A man prepares to inject heroin at an abandoned house in Ljubljana“One in 15 working-age benefit claimants suffers from addiction to opiates, such as crack cocaine and heroin. An estimated one in 25 working-age benefit claimants suffers alcohol dependency.”
Evening Standard, 29 September 2014

The background

Iain Duncan Smith announced this week that benefits claimants will get their money loaded onto pre-paid cards so they aren’t tempted to squander the cash on drugs, alcohol and gambling.

A reader saw the above claim in the Standard – attributed to Mr Duncan Smith’s “aides” – but it was repeated pretty much verbatim on many other news sites.

Crack cocaine is not an opiate, for a start, so something has got garbled somewhere. What about the numbers?

The analysis

The sources here are two pieces of research carried out by the DWP based on data from 2008 (in the case of alcohol) and 2006 (drugs). The researchers set out to estimate how many people claiming working-age benefits in England had drink and drug problems.

The paper on alcohol misuse looks at people who scored more than 20 on AUDIT – a commonly used questionnaire used to identify a possible drinking problem. You can do the survey yourself here. FactCheck’s score is going to remain confidential.

The research concluded that 4 per cent of working age claimants, or 159,900 people, were dependent drinkers. That is indeed one in 25 so team IDS is in the clear so far.

30 booze fc FactCheck: how many benefits claimants are addicts?

The national percentage of working-age people thought to be dependent drinkers was 2 per cent, so a benefits claimant was exactly twice as likely to have a booze problem than the average joe.

To put it another way: of the 630,000 working-age people in England thought to have a drink problem, 159,900 were on benefits.

We don’t think the equivalent study for hard drugs is readable on the internet but we have tracked down a copy offline.

Now we are talking about people defined as “problematic drug users”, the drugs in question being crack cocaine or opiates like heroin.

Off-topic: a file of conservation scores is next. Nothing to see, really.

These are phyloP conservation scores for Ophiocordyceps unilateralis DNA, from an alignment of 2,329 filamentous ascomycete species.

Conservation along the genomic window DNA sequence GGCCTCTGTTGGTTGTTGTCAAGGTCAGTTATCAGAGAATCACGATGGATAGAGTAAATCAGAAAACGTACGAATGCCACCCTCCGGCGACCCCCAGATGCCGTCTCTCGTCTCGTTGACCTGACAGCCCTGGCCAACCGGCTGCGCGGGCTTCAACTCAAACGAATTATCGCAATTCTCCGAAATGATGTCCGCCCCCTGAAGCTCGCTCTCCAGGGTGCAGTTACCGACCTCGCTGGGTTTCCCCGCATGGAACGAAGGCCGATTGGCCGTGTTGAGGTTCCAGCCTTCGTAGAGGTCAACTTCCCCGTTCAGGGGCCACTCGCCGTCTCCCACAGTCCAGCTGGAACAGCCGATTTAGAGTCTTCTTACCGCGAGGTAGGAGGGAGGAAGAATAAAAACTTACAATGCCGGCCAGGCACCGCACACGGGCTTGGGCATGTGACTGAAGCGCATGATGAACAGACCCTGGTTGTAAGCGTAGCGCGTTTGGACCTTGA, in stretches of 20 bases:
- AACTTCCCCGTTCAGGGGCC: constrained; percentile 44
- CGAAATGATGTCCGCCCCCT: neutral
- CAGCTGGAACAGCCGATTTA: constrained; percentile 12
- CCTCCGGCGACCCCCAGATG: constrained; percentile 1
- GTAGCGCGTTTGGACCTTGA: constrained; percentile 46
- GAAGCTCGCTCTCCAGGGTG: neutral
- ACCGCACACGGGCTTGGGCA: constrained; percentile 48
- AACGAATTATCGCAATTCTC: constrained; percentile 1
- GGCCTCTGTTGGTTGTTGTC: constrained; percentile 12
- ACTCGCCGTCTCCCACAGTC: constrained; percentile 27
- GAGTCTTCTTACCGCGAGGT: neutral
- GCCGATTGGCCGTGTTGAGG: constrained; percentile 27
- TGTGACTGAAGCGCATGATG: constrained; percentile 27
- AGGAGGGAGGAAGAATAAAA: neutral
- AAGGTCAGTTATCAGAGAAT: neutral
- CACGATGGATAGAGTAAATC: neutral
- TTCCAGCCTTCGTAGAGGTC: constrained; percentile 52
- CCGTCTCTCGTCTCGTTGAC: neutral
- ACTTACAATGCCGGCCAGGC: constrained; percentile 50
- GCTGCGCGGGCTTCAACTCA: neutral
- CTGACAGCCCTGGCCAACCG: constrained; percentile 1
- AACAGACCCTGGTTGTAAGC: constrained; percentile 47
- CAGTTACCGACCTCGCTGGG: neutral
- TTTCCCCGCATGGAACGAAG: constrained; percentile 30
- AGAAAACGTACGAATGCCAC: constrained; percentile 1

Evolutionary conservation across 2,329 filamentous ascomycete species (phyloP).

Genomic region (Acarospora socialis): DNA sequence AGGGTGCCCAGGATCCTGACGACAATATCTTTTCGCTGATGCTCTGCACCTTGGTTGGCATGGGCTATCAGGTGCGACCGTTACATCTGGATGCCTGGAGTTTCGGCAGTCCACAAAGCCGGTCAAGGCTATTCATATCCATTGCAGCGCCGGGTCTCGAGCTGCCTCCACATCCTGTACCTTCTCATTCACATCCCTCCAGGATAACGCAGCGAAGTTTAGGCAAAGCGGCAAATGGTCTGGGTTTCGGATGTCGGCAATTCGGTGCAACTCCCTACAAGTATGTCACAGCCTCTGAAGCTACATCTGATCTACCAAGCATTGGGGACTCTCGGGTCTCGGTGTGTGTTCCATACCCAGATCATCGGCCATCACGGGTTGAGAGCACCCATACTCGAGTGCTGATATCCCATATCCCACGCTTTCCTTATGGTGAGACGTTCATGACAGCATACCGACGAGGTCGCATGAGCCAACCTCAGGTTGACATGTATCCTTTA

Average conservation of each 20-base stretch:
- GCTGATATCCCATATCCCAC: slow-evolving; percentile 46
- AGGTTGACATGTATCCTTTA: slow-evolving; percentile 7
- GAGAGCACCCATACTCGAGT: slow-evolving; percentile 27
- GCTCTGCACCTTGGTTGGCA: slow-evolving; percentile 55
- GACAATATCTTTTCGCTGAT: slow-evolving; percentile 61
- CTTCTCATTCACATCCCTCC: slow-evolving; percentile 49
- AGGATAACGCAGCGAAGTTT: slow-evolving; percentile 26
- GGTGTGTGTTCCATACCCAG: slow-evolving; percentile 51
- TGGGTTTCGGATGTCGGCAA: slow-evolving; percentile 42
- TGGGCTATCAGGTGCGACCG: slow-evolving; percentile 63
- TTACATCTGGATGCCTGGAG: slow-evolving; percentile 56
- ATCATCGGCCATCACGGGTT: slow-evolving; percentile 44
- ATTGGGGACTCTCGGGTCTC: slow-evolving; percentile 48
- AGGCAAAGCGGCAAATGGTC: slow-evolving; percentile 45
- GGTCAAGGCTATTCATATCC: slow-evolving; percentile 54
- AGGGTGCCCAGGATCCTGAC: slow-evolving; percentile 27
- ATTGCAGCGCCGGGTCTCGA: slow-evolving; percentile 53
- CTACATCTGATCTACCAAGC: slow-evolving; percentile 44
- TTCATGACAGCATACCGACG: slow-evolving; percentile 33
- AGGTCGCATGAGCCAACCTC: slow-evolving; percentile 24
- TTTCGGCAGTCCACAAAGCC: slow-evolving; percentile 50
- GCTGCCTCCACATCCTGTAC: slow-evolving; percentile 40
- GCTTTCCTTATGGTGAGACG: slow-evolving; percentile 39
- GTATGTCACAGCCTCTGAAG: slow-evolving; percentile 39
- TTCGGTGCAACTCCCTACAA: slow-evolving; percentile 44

Again, the paper looked at working age claimants of at least one of the most common benefits: Disability Living Allowance, Incapacity Benefit, Income Support and Jobseeker’s Allowance.

It found that 6.6 per cent of working-age benefits claimants had a problem with crack or opiates. That added up to more than a quarter of a million people – 267,000 to be precise. Again, 6.6 per cent is one in 15, so the claim stands up.

By comparison, only 1.1 per cent of the total working age population of England were estimated to be problem drug users.

There was also a big difference between men and women. Only about 3 per cent of female claimants were thought to be drug addicts, compared to nearly 10 per cent of men.

30 drugs fc FactCheck: how many benefits claimants are addicts?

DWP figures are also available on the numbers of people claiming disability benefits due to a drink or drug problem.

Some  2.2 per cent of people claiming a sickness or disability benefit had a “primary disabling condition of alcohol misuse” in 2013.

That’s just over 107,000 people out of about 2.5 million claimants. The percentage is virtually unchanged over the last seven years.

Some 1.4 per cent of disability benefit claimants had drug misuse recorded as their main disabling condition. That’s 68,000 claimants out of around 2.5 million.

The percentage appears to be falling consistently year-on-year.

30 drugsdisabled fc FactCheck: how many benefits claimants are addicts?

Merely having a bad drink or drug problem doesn’t qualify you for disability benefits – claimants are tested and have to be found to be unfit to perform a range of tasks to be eligible.

These figures don’t include people who have other medical conditions or disabilities caused by drug or alcohol abuse.

The verdict

The claim is based on official evidence, although some of the underlying data is looking a bit out of date now.

The stats on drug users go back to 2006, and there has been a significant decline in crack and opiate use since then, according to other government figures.

Has this apparent fall in the use of the most addictive drugs filtered through to benefits claims too in more recent years? We don’t know.

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